Dr. Tamara Bray receives the H.& T. King Grant from the Society of American Archaeology
Dr. Tamara Bray, Professor of Anthropology received a King Grant for archaeological research from the Society of American Archaeology in May. This grant was created in 2018 and was designed to promote and fund field investigation that lead to a fuller understanding of the history of pre-Columbian indigenous cultures. Dr. Bray's project will focus on a unique and under-studied imperial Inca practice of large-scale deportation and resettlement of subject populations who were known collectively as mitmaqkuna.
The Inca were the architects of the largest empire ever created in the Americas controlling 4000 kilometers along the mountains of South America, from northern Ecuador to central Chile. Ethnohistoric evidence indicates that entire communities often consisting of hundreds of families were uprooted and required to move sometimes enormous distances to establish residence in foreign territories. Deportations of this sort often served as a form of punishment but also as a way of meeting state needs.
Dr. Bray's project is focused on the local impacts of the Inca state's policies of deportation and resettlement in the southern highlands of Ecuador. The project will be centered around a region north of Cuenca, still renowned for its pottery producers. According to sixteenth century documents the area was densely populated by Inca mitmaq colonies.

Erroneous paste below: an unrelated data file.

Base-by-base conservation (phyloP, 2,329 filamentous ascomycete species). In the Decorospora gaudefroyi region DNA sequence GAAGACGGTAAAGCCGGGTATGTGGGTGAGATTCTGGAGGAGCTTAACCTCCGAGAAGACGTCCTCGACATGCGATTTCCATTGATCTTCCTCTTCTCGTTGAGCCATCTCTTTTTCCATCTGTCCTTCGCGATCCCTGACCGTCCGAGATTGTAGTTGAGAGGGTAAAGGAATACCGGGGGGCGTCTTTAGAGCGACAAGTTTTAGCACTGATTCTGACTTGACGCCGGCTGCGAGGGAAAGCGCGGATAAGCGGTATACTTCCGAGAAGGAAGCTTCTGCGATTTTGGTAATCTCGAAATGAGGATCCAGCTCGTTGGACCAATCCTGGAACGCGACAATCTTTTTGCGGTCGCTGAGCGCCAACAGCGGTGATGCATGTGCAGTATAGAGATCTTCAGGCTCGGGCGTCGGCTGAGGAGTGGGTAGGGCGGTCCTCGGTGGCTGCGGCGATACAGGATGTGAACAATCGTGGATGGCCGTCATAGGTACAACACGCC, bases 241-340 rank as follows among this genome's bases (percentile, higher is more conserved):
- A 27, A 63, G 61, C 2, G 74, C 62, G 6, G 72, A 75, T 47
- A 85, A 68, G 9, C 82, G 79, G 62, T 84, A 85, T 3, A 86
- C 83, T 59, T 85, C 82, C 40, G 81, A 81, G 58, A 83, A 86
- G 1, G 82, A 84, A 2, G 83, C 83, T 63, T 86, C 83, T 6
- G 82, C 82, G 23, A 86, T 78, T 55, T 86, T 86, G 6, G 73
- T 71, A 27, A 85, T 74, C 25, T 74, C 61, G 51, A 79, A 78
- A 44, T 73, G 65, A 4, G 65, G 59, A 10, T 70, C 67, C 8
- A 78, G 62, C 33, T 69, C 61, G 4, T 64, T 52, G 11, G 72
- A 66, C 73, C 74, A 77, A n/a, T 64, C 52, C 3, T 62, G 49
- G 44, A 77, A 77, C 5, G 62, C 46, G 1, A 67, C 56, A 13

Dr. Bray's study seeks to identify the re-settled producers of imperial Inca pottery through archaeological survey. Her team will explore the relation between local and non-local craft specialists by focusing on technologies of production. This project is part of a larger, multi-year and collaborative international investigation into late prehistoric period archaeology of the circum-Cuenca region and the way in which Inca mitmaqkuna operated on the ground.
The project was scheduled to begin this summer but has been postponed till Spring 2021 due to the corona virus outbreak. Dr. Bray anticipates involving both Wayne State and Ecuadorian students in this new field project.